Abstract: This paper revisits the problem of optimal learning and decision-making when different misclassification errors incur different penalties. We characterize precisely but intuitively when a cost matrix is reasonable, and we show how to avoid the mistake of defining a cost matrix that is economically incoherent. For the two-class case, we prove a theorem that shows how to change the proportion of negative examples in a training set in order to make optimal cost-sensitive classification decisions using a classifier learned by a standard non-costsensitive learning method. However, we then argue that changing the balance of negative and positive training examples has little effect on the classifiers produced by standard Bayesian and decision tree learning methods. Accordingly, the recommended way of applying one of these methods in a domain with differing misclassification costs is to learn a classifier from the training set as given, and then to compute optimal decisions explicitly using the probability estimates given by the classifier. 1 Making decisions based on a cost matrix Given a specification of costs for correct and incorrect predictions, an example should be predicted to have the class that leads to the lowest expected cost, where the expectation is computed using the conditional probability of each class given the example. Mathematically, let the entry in a cost matrix be the cost of predicting class when the true class is . If then the prediction is correct, while if the prediction is incorrect. The optimal prediction for an example is the class that minimizes ! (1) Costs are not necessarily monetary. A cost can also be a waste of time, or the severity of an illness, for example. For each , is a sum over the alternative possibilities for the true class of . In this framework, the role of a learning algorithm is to produce a classifier that for any example can estimate the probability " # of each class being the true class of . For an example , making the prediction means acting as if is the true class of . The essence of cost-sensitive decision-making is that it can be optimal to act as if one class is true even when some other class is more probable. For example, it can be rational not to approve a large credit card transaction even if the transaction is most likely legitimate. 1.1 Cost matrix properties A cost matrix always has the following structure when there are only two classes: actual negative actual positive predict negative $% $& ' )(!*+* $% -,. /(!*10 predict positive 2,& $& ' )(302* 2,& -,. /(30+0 Recent papers have followed the convention that cost matrix rows correspond to alternative predicted classes, while columns correspond to actual classes, i.e. row/column = / = predicted/actual. In our notation, the cost of a false positive is (302* while the cost of a false negative is (!*!0 . Conceptually, the cost of labeling an example incorrectly should always be greater than the cost of labeling it correctly. Mathematically, it should always be the case that ( 0 *54 ( *+* and ( *!064 ( 0 0 . We call these conditions the ‚Äúreasonableness‚ÄĚ conditions. Suppose that the first reasonableness condition is violated, so (!*+*879(302* but still (!*!0 4 (30+0 . In this case the optimal policy is to label all examples positive. Similarly, if (:0 * 4 (!*+* but (30 0;7 in a cost matrix if for all , = ?7 > @ A . In this case the cost of predicting > is no greater than the cost of predicting = , regardless of what the true class is. So it is optimal never to predict = . As a special case, the optimal prediction is always > if row > is dominated by all other rows in a cost matrix. The two reasonableness conditions for a two-class cost matrix imply that neither row in the matrix dominates the other. Given a cost matrix, the decisions that are optimal are unchanged if each entry in the matrix is multiplied by a positive constant. This scaling corresponds to changing the unit of account for costs. Similarly, the decisions that are optimal are unchanged B if a constant is added to each entry in the matrix. This shifting corresponds to changing the baseline away from which costs are measured. By scaling and shifting entries, any two-class cost matrix that satisfies the reasonableness conditions can be transformed into a simpler matrix that always leads to the same decisions:

1,926 citations


Proceedings Article‚ÄĘ
01 Jan 2002-
Abstract: Institution-based trust is a buyer's perception that effective third-party institutional mechanisms are in place to facilitate transaction success. This paper integrates sociological and economic theories about institution-based trust to propose that the perceived effectiveness of three IT-enabled institutional mechanisms-specifically feedback mechanisms, third-party escrow services, and credit card guarantees-engender buyer trust in the community of online auction sellers. Trust in the marketplace intermediary that provides the overarching institutional context also builds buyer's trust in the community of sellers. In addition, buyers' trust in the community of sellers (as a group) facilitates online transactions by reducing perceived risk. Data collected from 274 buyers in Amazon's online auction marketplace provide support for the proposed structural model. Longitudinal data collected a year later show that transaction intentions are correlated with actual and self-reported buyer behavior. The study shows that the perceived effectiveness of institutional mechanisms encompasses both "weak" (market-driven) and "strong" (legally binding) mechanisms. These mechanisms engender trust, not only in a few reputable sellers, but also in the entire community of sellers, which contributes to an effective online marketplace. The results thus help explain why, despite the inherent uncertainty that arises when buyers and sellers are separated in time and in space, online marketplaces are proliferating. Implications for theory are discussed, and suggestions for future research on improving IT-enabled trust-building mechanisms are suggested.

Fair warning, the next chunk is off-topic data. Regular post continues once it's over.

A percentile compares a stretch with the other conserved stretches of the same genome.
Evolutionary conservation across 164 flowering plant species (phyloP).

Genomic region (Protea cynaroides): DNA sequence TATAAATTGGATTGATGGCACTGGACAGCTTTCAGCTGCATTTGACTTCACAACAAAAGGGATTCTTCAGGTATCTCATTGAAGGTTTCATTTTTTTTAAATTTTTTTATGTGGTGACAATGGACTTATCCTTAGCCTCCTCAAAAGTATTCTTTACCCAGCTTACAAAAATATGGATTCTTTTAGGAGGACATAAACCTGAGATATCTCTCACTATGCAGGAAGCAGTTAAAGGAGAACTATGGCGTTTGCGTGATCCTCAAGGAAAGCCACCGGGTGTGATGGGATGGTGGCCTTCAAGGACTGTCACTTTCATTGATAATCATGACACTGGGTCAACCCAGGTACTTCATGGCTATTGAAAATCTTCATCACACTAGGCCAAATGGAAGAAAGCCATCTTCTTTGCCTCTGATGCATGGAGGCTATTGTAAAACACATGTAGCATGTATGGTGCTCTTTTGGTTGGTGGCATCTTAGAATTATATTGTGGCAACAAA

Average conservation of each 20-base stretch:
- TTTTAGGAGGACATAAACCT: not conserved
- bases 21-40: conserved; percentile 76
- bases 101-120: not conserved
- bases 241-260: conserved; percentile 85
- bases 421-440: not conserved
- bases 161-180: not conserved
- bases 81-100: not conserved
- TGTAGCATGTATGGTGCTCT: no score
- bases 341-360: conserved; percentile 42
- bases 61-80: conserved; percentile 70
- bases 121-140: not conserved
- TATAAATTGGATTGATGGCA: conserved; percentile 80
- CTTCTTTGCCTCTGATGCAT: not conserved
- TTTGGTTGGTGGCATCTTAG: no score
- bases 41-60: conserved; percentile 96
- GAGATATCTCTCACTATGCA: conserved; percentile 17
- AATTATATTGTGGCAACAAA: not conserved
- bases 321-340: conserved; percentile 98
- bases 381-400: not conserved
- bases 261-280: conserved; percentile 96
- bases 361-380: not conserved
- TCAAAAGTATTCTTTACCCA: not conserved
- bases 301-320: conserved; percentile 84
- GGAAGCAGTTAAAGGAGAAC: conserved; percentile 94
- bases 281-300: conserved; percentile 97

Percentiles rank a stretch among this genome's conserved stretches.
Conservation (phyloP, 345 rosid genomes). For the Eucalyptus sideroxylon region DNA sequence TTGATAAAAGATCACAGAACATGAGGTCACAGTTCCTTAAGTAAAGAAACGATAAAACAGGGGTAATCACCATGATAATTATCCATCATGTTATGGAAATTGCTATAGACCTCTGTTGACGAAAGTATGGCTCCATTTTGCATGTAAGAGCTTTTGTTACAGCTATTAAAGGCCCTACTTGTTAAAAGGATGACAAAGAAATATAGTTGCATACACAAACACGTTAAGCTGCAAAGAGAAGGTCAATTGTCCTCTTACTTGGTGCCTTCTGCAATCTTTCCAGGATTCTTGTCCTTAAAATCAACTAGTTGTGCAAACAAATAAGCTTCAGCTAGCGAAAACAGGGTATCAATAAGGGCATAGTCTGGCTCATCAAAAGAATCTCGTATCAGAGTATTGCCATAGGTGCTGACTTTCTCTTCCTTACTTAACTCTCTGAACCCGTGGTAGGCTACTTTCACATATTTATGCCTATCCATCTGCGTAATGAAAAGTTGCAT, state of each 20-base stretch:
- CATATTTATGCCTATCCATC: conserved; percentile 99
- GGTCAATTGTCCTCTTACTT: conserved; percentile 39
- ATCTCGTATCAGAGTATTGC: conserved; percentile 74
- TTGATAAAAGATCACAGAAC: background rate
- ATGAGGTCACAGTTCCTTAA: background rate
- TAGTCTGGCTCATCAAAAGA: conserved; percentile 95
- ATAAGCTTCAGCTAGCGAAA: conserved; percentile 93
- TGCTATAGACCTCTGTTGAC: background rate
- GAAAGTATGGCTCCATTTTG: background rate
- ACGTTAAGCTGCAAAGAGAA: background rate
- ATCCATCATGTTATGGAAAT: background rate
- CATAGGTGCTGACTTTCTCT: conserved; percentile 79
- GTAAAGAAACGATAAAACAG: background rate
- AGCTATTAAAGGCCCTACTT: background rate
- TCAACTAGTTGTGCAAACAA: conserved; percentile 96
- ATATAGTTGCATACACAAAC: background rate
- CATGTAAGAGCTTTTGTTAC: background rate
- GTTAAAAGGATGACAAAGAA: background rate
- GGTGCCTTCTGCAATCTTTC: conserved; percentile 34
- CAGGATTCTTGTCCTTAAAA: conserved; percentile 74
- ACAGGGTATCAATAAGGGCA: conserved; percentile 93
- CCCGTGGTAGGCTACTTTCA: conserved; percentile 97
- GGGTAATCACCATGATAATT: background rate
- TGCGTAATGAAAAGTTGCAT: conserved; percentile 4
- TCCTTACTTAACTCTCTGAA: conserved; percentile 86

1,881 citations


Journal Article‚ÄĘDOI‚ÄĘ
Abstract: Institution-based trust is a buyer's perception that effective third-party institutional mechanisms are in place to facilitate transaction success. This paper integrates sociological and economic theories about institution-based trust to propose that the perceived effectiveness of three IT-enabled institutional mechanisms-specifically feedback mechanisms, third-party escrow services, and credit card guarantees-engender buyer trust in the community of online auction sellers. Trust in the marketplace intermediary that provides the overarching institutional context also builds buyer's trust in the community of sellers. In addition, buyers' trust in the community of sellers (as a group) facilitates online transactions by reducing perceived risk. Data collected from 274 buyers in Amazon's online auction marketplace provide support for the proposed structural model. Longitudinal data collected a year later show that transaction intentions are correlated with actual and self-reported buyer behavior. The study shows that the perceived effectiveness of institutional mechanisms encompasses both "weak" (market-driven) and "strong" (legally binding) mechanisms. These mechanisms engender trust, not only in a few reputable sellers, but also in the entire community of sellers, which contributes to an effective online marketplace. The results thus help explain why, despite the inherent uncertainty that arises when buyers and sellers are separated in time and in space, online marketplaces are proliferating. Implications for theory are discussed, and suggestions for future research on improving IT-enabled trust-building mechanisms are suggested.

1,779 citations


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Performance
Metrics
No. of papers in the topic in previous years
YearPapers
202211
2021408
2020560
2019549
2018589
2017571

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Topic's top 5 most impactful authors

Sumit Agarwal

58 papers, 3.1K citations

Hong Jong Cheol

26 papers, 84 citations

Yong Shi

22 papers, 769 citations

Jay S. Walker

18 papers, 3.2K citations

Joanna Stavins

18 papers, 325 citations